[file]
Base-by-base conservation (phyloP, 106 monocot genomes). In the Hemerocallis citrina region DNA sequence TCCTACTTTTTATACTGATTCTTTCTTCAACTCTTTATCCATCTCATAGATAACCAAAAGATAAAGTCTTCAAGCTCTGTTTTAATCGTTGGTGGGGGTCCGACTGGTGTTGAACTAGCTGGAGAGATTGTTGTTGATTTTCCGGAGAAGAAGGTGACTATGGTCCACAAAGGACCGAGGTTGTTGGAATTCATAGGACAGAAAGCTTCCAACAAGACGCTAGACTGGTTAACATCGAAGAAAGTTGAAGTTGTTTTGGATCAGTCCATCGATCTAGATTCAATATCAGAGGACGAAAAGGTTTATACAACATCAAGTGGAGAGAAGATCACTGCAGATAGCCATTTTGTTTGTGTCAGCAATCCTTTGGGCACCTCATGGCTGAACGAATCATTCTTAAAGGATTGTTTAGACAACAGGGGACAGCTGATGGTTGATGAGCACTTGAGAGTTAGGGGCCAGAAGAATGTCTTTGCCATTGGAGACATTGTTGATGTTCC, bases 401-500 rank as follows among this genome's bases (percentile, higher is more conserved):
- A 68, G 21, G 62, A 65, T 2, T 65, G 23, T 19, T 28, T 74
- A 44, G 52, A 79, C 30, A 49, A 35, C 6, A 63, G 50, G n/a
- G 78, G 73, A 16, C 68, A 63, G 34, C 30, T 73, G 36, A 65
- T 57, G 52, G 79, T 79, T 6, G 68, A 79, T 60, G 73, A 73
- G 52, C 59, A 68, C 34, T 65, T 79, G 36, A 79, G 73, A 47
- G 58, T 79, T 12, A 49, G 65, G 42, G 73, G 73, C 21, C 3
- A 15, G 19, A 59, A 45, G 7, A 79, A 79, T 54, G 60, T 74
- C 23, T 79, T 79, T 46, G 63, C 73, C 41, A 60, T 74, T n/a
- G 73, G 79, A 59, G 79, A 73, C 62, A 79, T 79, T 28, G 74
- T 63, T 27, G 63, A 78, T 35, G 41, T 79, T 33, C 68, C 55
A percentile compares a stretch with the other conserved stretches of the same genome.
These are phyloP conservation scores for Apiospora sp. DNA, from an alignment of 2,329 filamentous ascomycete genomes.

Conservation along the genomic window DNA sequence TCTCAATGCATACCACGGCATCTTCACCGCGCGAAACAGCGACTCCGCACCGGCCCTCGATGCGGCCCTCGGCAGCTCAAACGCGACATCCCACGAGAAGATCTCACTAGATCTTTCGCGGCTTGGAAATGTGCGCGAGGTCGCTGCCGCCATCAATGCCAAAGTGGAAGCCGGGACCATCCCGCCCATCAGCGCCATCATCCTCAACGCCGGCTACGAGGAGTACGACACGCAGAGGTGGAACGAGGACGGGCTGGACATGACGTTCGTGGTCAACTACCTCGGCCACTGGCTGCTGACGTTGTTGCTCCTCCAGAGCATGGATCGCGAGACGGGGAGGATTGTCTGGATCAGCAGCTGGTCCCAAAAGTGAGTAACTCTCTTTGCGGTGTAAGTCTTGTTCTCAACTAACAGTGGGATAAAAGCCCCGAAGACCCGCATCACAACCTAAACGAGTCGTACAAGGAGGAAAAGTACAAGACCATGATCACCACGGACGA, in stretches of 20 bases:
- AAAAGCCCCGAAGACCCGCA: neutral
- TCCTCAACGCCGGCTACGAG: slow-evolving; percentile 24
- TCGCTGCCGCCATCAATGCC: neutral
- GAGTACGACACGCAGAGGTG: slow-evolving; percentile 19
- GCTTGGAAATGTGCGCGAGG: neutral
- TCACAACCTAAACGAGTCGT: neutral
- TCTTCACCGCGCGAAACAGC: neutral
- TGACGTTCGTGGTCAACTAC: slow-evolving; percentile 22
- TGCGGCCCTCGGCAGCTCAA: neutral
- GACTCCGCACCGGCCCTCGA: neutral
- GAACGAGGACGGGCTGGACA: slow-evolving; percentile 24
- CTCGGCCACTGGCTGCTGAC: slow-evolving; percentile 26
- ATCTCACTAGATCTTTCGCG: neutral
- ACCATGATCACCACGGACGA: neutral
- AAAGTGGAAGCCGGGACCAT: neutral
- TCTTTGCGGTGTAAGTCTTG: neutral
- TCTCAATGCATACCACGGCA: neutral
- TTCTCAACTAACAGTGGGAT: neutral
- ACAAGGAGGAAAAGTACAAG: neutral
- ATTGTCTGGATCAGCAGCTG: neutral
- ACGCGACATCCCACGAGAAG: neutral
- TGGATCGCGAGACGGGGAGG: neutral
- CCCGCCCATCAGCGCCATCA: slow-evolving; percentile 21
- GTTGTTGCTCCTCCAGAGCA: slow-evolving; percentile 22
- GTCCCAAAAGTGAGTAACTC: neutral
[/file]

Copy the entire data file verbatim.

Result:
Base-by-base conservation (phyloP, 106 monocot genomes). In the Hemerocallis citrina region DNA sequence TCCTACTTTTTATACTGATTCTTTCTTCAACTCTTTATCCATCTCATAGATAACCAAAAGATAAAGTCTTCAAGCTCTGTTTTAATCGTTGGTGGGGGTCCGACTGGTGTTGAACTAGCTGGAGAGATTGTTGTTGATTTTCCGGAGAAGAAGGTGACTATGGTCCACAAAGGACCGAGGTTGTTGGAATTCATAGGACAGAAAGCTTCCAACAAGACGCTAGACTGGTTAACATCGAAGAAAGTTGAAGTTGTTTTGGATCAGTCCATCGATCTAGATTCAATATCAGAGGACGAAAAGGTTTATACAACATCAAGTGGAGAGAAGATCACTGCAGATAGCCATTTTGTTTGTGTCAGCAATCCTTTGGGCACCTCATGGCTGAACGAATCATTCTTAAAGGATTGTTTAGACAACAGGGGACAGCTGATGGTTGATGAGCACTTGAGAGTTAGGGGCCAGAAGAATGTCTTTGCCATTGGAGACATTGTTGATGTTCC, bases 401-500 rank as follows among this genome's bases (percentile, higher is more conserved):
- A 68, G 21, G 62, A 65, T 2, T 65, G 23, T 19, T 28, T 74
- A 44, G 52, A 79, C 30, A 49, A 35, C 6, A 63, G 50, G n/a
- G 78, G 73, A 16, C 68, A 63, G 34, C 30, T 73, G 36, A 65
- T 57, G 52, G 79, T 79, T 6, G 68, A 79, T 60, G 73, A 73
- G 52, C 59, A 68, C 34, T 65, T 79, G 36, A 79, G 73, A 47
- G 58, T 79, T 12, A 49, G 65, G 42, G 73, G 73, C 21, C 3
- A 15, G 19, A 59, A 45, G 7, A 79, A 79, T 54, G 60, T 74
- C 23, T 79, T 79, T 46, G 63, C 73, C 41, A 60, T 74, T n/a
- G 73, G 79, A 59, G 79, A 73, C 62, A 79, T 79, T 28, G 74
- T 63, T 27, G 63, A 78, T 35, G 41, T 79, T 33, C 68, C 55
A percentile compares a stretch with the other conserved stretches of the same genome.
These are phyloP conservation scores for Apiospora sp. DNA, from an alignment of 2,329 filamentous ascomycete genomes.

Conservation along the genomic window DNA sequence TCTCAATGCATACCACGGCATCTTCACCGCGCGAAACAGCGACTCCGCACCGGCCCTCGATGCGGCCCTCGGCAGCTCAAACGCGACATCCCACGAGAAGATCTCACTAGATCTTTCGCGGCTTGGAAATGTGCGCGAGGTCGCTGCCGCCATCAATGCCAAAGTGGAAGCCGGGACCATCCCGCCCATCAGCGCCATCATCCTCAACGCCGGCTACGAGGAGTACGACACGCAGAGGTGGAACGAGGACGGGCTGGACATGACGTTCGTGGTCAACTACCTCGGCCACTGGCTGCTGACGTTGTTGCTCCTCCAGAGCATGGATCGCGAGACGGGGAGGATTGTCTGGATCAGCAGCTGGTCCCAAAAGTGAGTAACTCTCTTTGCGGTGTAAGTCTTGTTCTCAACTAACAGTGGGATAAAAGCCCCGAAGACCCGCATCACAACCTAAACGAGTCGTACAAGGAGGAAAAGTACAAGACCATGATCACCACGGACGA, in stretches of 20 bases:
- AAAAGCCCCGAAGACCCGCA: neutral
- TCCTCAACGCCGGCTACGAG: slow-evolving; percentile 24
- TCGCTGCCGCCATCAATGCC: neutral
- GAGTACGACACGCAGAGGTG: slow-evolving; percentile 19
- GCTTGGAAATGTGCGCGAGG: neutral
- TCACAACCTAAACGAGTCGT: neutral
- TCTTCACCGCGCGAAACAGC: neutral
- TGACGTTCGTGGTCAACTAC: slow-evolving; percentile 22
- TGCGGCCCTCGGCAGCTCAA: neutral
- GACTCCGCACCGGCCCTCGA: neutral
- GAACGAGGACGGGCTGGACA: slow-evolving; percentile 24
- CTCGGCCACTGGCTGCTGAC: slow-evolving; percentile 26
- ATCTCACTAGATCTTTCGCG: neutral
- ACCATGATCACCACGGACGA: neutral
- AAAGTGGAAGCCGGGACCAT: neutral
- TCTTTGCGGTGTAAGTCTTG: neutral
- TCTCAATGCATACCACGGCA: neutral
- TTCTCAACTAACAGTGGGAT: neutral
- ACAAGGAGGAAAAGTACAAG: neutral
- ATTGTCTGGATCAGCAGCTG: neutral
- ACGCGACATCCCACGAGAAG: neutral
- TGGATCGCGAGACGGGGAGG: neutral
- CCCGCCCATCAGCGCCATCA: slow-evolving; percentile 21
- GTTGTTGCTCCTCCAGAGCA: slow-evolving; percentile 22
- GTCCCAAAAGTGAGTAACTC: neutral